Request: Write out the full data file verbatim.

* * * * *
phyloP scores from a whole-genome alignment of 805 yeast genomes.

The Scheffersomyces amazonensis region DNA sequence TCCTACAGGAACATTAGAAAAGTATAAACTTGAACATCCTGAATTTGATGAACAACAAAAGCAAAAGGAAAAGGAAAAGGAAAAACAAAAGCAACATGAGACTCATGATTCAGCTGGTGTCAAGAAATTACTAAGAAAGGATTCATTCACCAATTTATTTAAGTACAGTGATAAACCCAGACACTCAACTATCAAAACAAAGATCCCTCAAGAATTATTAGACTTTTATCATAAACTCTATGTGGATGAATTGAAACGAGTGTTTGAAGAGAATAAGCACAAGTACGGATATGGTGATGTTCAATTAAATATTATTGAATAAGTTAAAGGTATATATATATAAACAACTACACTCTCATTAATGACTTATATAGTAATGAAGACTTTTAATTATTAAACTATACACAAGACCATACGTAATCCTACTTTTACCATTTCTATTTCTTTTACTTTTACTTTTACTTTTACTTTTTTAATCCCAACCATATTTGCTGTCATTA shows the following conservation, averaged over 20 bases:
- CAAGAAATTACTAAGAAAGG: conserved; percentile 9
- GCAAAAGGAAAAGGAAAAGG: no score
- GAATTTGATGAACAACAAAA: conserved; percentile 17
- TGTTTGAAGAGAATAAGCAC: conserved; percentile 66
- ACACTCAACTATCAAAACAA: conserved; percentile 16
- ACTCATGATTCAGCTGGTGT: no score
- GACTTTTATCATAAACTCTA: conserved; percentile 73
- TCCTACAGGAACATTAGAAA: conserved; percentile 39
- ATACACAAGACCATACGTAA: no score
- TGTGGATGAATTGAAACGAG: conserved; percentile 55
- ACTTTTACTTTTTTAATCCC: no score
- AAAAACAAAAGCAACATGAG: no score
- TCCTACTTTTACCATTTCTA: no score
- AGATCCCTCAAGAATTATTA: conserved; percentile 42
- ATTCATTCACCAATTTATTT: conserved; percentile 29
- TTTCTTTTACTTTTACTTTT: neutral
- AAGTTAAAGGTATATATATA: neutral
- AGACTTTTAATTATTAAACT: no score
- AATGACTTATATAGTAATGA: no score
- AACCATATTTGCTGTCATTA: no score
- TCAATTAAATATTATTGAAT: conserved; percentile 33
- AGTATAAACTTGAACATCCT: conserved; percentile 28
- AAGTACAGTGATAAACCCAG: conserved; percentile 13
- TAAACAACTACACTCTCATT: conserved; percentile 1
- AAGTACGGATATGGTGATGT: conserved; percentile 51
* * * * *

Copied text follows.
phyloP scores from a whole-genome alignment of 805 yeast genomes.

The Scheffersomyces amazonensis region DNA sequence TCCTACAGGAACATTAGAAAAGTATAAACTTGAACATCCTGAATTTGATGAACAACAAAAGCAAAAGGAAAAGGAAAAGGAAAAACAAAAGCAACATGAGACTCATGATTCAGCTGGTGTCAAGAAATTACTAAGAAAGGATTCATTCACCAATTTATTTAAGTACAGTGATAAACCCAGACACTCAACTATCAAAACAAAGATCCCTCAAGAATTATTAGACTTTTATCATAAACTCTATGTGGATGAATTGAAACGAGTGTTTGAAGAGAATAAGCACAAGTACGGATATGGTGATGTTCAATTAAATATTATTGAATAAGTTAAAGGTATATATATATAAACAACTACACTCTCATTAATGACTTATATAGTAATGAAGACTTTTAATTATTAAACTATACACAAGACCATACGTAATCCTACTTTTACCATTTCTATTTCTTTTACTTTTACTTTTACTTTTACTTTTTTAATCCCAACCATATTTGCTGTCATTA shows the following conservation, averaged over 20 bases:
- CAAGAAATTACTAAGAAAGG: conserved; percentile 9
- GCAAAAGGAAAAGGAAAAGG: no score
- GAATTTGATGAACAACAAAA: conserved; percentile 17
- TGTTTGAAGAGAATAAGCAC: conserved; percentile 66
- ACACTCAACTATCAAAACAA: conserved; percentile 16
- ACTCATGATTCAGCTGGTGT: no score
- GACTTTTATCATAAACTCTA: conserved; percentile 73
- TCCTACAGGAACATTAGAAA: conserved; percentile 39
- ATACACAAGACCATACGTAA: no score
- TGTGGATGAATTGAAACGAG: conserved; percentile 55
- ACTTTTACTTTTTTAATCCC: no score
- AAAAACAAAAGCAACATGAG: no score
- TCCTACTTTTACCATTTCTA: no score
- AGATCCCTCAAGAATTATTA: conserved; percentile 42
- ATTCATTCACCAATTTATTT: conserved; percentile 29
- TTTCTTTTACTTTTACTTTT: neutral
- AAGTTAAAGGTATATATATA: neutral
- AGACTTTTAATTATTAAACT: no score
- AATGACTTATATAGTAATGA: no score
- AACCATATTTGCTGTCATTA: no score
- TCAATTAAATATTATTGAAT: conserved; percentile 33
- AGTATAAACTTGAACATCCT: conserved; percentile 28
- AAGTACAGTGATAAACCCAG: conserved; percentile 13
- TAAACAACTACACTCTCATT: conserved; percentile 1
- AAGTACGGATATGGTGATGT: conserved; percentile 51